Synonyms for keel over
Antonyms for keel over
EXAMPLES FROM THE WEB FOR KEEL OVER
Then one could go out into the midst of the people and keel over a world.
Yes, and I saw that he was about to keel over, interrupted Mr. Swaim.
I feel it in my bones, and I don't give a damn when I keel over.
"Funny I had to keel over like that," he said grinning feebly.
"Say, if you're a-goin' to keel over like thet I pass," declared Ruff, in disgust.
Daren, if you did keel over—you'd die in my arms—not on the floor!
The result to the ram was that a hole was torn in her hull which caused her to keel over and sink.
Something has got to happen soon, or Im afraid Roger will keel over, or perhaps go out of his mind.
She stood gazing at them in horror, evidently expecting to see every one of them keel over and go to the bottom.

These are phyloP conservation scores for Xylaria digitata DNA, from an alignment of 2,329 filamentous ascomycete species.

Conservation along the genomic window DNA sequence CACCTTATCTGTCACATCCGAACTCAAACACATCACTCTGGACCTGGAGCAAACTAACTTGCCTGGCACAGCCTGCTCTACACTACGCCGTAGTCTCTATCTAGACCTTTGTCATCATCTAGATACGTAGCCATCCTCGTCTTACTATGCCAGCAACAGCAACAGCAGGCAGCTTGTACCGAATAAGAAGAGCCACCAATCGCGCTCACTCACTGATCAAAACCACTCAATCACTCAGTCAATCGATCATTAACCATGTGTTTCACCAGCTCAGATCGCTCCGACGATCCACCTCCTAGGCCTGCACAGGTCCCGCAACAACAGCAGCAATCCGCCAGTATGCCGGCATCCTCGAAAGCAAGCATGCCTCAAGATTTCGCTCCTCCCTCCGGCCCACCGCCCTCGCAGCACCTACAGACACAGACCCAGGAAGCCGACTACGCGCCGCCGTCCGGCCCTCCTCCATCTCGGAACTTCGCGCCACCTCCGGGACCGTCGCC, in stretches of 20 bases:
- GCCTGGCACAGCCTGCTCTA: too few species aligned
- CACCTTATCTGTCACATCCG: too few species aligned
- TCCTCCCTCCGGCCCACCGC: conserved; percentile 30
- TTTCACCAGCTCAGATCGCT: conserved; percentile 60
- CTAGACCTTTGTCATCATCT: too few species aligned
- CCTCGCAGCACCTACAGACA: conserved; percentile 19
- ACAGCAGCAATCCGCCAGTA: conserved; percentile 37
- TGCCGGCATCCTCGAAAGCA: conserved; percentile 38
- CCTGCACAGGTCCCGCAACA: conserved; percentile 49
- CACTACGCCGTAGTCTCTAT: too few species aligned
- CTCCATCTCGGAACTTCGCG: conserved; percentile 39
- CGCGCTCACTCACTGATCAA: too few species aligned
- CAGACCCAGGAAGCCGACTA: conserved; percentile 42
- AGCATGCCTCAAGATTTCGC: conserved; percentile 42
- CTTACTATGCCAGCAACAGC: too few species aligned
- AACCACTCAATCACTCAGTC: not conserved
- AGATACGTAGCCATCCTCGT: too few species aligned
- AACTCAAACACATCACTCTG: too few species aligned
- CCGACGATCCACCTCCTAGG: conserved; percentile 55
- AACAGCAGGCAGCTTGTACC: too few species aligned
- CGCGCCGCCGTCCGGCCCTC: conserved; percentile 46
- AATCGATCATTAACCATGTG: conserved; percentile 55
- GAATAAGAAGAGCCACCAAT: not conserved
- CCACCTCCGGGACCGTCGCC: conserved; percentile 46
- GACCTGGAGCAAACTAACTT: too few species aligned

I didn't think Heron was the man to keel over in a faint, even for a thing like that.
"lowest timber of a ship or boat," mid-14c., probably from a Scandinavian source, cf. Old Norse kjölr "keel," Danish kjøl, Swedish köl, from Proto-Germanic *keluz, of uncertain origin. Some etymologists say this is unconnected with the keel that means "a ship, barge," which also is the root of Middle Dutch kiel "ship," Old English ceol "ship's prow," Old High German kiel, German Kiel "ship," but the two words have influenced each other. Barnhart, however, calls them cognates. This other word is said to be from Proto-Germanic *keula, from PIE *geul- "rounded vessel." Keel still is used locally in England and U.S. for "flat-bottomed boat," especially on the Tyne.